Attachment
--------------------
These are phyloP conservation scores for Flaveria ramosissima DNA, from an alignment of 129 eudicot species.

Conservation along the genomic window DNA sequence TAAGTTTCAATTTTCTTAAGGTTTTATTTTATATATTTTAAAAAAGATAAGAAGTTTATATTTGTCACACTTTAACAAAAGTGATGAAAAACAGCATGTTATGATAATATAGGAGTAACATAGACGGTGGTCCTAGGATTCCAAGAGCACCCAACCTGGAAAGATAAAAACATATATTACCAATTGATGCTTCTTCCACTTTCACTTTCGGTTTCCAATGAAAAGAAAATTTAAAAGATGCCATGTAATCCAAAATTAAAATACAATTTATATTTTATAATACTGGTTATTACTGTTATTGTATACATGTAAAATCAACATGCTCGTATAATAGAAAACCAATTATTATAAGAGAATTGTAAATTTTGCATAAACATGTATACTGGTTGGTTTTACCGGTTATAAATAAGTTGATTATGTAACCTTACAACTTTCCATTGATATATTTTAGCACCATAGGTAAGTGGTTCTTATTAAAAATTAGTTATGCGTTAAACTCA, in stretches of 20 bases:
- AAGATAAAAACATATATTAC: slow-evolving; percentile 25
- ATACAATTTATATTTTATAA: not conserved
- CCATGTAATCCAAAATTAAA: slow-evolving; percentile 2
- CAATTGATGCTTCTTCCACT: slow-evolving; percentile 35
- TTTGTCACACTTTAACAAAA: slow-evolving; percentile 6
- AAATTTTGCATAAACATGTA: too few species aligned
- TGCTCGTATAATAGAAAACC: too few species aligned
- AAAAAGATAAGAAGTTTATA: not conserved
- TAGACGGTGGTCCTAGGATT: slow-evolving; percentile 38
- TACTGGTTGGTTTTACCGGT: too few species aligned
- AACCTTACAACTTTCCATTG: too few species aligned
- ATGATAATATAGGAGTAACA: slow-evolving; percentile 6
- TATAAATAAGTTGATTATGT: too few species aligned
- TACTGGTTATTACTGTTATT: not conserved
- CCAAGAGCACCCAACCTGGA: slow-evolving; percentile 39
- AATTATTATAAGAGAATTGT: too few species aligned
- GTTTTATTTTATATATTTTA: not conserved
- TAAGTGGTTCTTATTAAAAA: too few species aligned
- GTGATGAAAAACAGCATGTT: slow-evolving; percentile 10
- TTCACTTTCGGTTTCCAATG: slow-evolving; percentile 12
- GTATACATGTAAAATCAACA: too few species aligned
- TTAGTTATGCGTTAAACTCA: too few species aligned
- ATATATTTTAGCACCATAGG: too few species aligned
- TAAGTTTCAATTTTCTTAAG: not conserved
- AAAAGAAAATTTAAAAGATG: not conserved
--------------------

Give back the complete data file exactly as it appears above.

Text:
These are phyloP conservation scores for Flaveria ramosissima DNA, from an alignment of 129 eudicot species.

Conservation along the genomic window DNA sequence TAAGTTTCAATTTTCTTAAGGTTTTATTTTATATATTTTAAAAAAGATAAGAAGTTTATATTTGTCACACTTTAACAAAAGTGATGAAAAACAGCATGTTATGATAATATAGGAGTAACATAGACGGTGGTCCTAGGATTCCAAGAGCACCCAACCTGGAAAGATAAAAACATATATTACCAATTGATGCTTCTTCCACTTTCACTTTCGGTTTCCAATGAAAAGAAAATTTAAAAGATGCCATGTAATCCAAAATTAAAATACAATTTATATTTTATAATACTGGTTATTACTGTTATTGTATACATGTAAAATCAACATGCTCGTATAATAGAAAACCAATTATTATAAGAGAATTGTAAATTTTGCATAAACATGTATACTGGTTGGTTTTACCGGTTATAAATAAGTTGATTATGTAACCTTACAACTTTCCATTGATATATTTTAGCACCATAGGTAAGTGGTTCTTATTAAAAATTAGTTATGCGTTAAACTCA, in stretches of 20 bases:
- AAGATAAAAACATATATTAC: slow-evolving; percentile 25
- ATACAATTTATATTTTATAA: not conserved
- CCATGTAATCCAAAATTAAA: slow-evolving; percentile 2
- CAATTGATGCTTCTTCCACT: slow-evolving; percentile 35
- TTTGTCACACTTTAACAAAA: slow-evolving; percentile 6
- AAATTTTGCATAAACATGTA: too few species aligned
- TGCTCGTATAATAGAAAACC: too few species aligned
- AAAAAGATAAGAAGTTTATA: not conserved
- TAGACGGTGGTCCTAGGATT: slow-evolving; percentile 38
- TACTGGTTGGTTTTACCGGT: too few species aligned
- AACCTTACAACTTTCCATTG: too few species aligned
- ATGATAATATAGGAGTAACA: slow-evolving; percentile 6
- TATAAATAAGTTGATTATGT: too few species aligned
- TACTGGTTATTACTGTTATT: not conserved
- CCAAGAGCACCCAACCTGGA: slow-evolving; percentile 39
- AATTATTATAAGAGAATTGT: too few species aligned
- GTTTTATTTTATATATTTTA: not conserved
- TAAGTGGTTCTTATTAAAAA: too few species aligned
- GTGATGAAAAACAGCATGTT: slow-evolving; percentile 10
- TTCACTTTCGGTTTCCAATG: slow-evolving; percentile 12
- GTATACATGTAAAATCAACA: too few species aligned
- TTAGTTATGCGTTAAACTCA: too few species aligned
- ATATATTTTAGCACCATAGG: too few species aligned
- TAAGTTTCAATTTTCTTAAG: not conserved
- AAAAGAAAATTTAAAAGATG: not conserved